Sweet process that goes into picking perfect pot of honey
EVEN with the fairy floss and other tasty treats on offer at the Ipswich Show, there is something even sweeter that draws in Peter Warhurst.
He is the judge of the apiculture section, responsible for picking the top honey products on show.
With more than 100 entries to sort through, ranging from liquid honey, candied honey, creamed honey, honeycomb and beeswax, it can add up to a long day.
Each category within the section is assessed on its own separate, stringent criteria.
For example, liquid honey is judged on its aroma, flavour, how "clean” it is and its density - which is measured using a device called a refractometer - with the bottle needing to be full about 1cm from the top.
While a meticulous process, Mr Warhurst has the envious job of tasting most of the entries over the course of several hours.
His tremendous knowledge of the field leads him to pore over honey products that have come from experienced entrants and newcomers.
"It's interesting how various people produce their entries,” he said.
"Now we've got the flow hive and that has caused us some problems.
"People don't know when the honey is completely ripened and when they push the taps in and run the honey out, we've had some that really shouldn't be called honey because it will ferment.
"Once the density of the honey goes below 78 per cent or it's 22 per cent water, it's likely to ferment and if it ferments you get mead.”
Mr Warhurst, of Warwick, got his first beehive in 1963 and joined the the Department of Primary Industries in the 1970s, spending more than 30 years in their apiary section.
He retired seven years ago and has written a book on beekeeping.
"Warwick was one of the major centres for beekeeping because that Traprock country between Stanthorpe, Warwick, Inglewood and Texas used to produce around 45 per cent of the state's honey,” he said.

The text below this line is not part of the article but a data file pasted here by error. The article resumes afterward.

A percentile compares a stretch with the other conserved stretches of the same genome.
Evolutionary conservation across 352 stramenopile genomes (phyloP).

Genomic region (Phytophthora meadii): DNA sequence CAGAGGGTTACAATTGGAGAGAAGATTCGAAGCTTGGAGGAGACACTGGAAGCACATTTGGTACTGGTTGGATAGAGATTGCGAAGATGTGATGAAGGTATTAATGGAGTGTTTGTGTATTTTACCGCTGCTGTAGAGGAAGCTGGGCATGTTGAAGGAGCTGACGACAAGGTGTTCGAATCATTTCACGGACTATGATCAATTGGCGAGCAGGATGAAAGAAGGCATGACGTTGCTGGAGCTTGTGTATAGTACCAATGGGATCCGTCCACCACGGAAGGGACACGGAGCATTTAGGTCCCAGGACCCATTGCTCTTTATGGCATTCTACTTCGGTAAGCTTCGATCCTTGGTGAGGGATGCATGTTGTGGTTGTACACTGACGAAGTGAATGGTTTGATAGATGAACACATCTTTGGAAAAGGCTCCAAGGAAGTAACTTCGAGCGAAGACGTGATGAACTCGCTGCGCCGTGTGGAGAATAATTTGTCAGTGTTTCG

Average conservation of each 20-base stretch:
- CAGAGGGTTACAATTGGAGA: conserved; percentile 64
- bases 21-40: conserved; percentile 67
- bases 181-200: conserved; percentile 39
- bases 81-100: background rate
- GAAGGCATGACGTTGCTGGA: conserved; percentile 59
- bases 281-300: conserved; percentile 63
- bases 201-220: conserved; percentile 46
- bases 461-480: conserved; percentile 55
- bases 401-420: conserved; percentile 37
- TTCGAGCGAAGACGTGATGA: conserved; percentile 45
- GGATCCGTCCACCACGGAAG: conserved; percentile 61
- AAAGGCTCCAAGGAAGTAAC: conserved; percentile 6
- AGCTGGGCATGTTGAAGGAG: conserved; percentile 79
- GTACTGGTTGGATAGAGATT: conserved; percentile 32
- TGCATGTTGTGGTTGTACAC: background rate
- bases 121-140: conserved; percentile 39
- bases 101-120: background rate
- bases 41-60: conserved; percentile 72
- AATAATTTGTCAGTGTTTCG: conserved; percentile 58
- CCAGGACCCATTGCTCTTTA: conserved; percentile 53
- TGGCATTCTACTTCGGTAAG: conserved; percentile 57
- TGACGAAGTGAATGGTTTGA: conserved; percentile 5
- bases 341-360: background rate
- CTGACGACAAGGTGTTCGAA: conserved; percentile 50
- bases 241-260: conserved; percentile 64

"Now it's down to 5 or 6 per cent (because of land clearing).”
Long-time apiculture steward buzzing for a big year
STANDING proudly in front of the cabinets filled with jars of honey, beeswax and honeycomb for the 46th year, Val Haag could not hide her excitement at an especially prosperous year.
She has been the chief steward of the Ipswich Show's apiculture section for almost 50 years and was buzzing with the number of entries this time around.
The 115 entries were a big jump from the 81 recorded last year with competitors mostly coming from Brisbane and the greater Ipswich region.
Her interest in all things honey stemmed from her grandfather, who shared his love for bees with her.
"I didn't have bees myself but my grandfather did,” she said.
"I just like the honey industry.”
It's her passion that keeps her coming back each year and she was "not far away” from half a century in her position.
"The beeswax is getting more intricate with their designs and pieces now than they used to,” she said.
"One in particular that I like is a basket made with flowers, it's very pretty.
"I want to thank all the exhibitors because without them we wouldn't be here.”
Val's husband Syd is another person synonymous with the local show who has no plans of slowing down.
He has more than 100 entires into the farm produce section this year.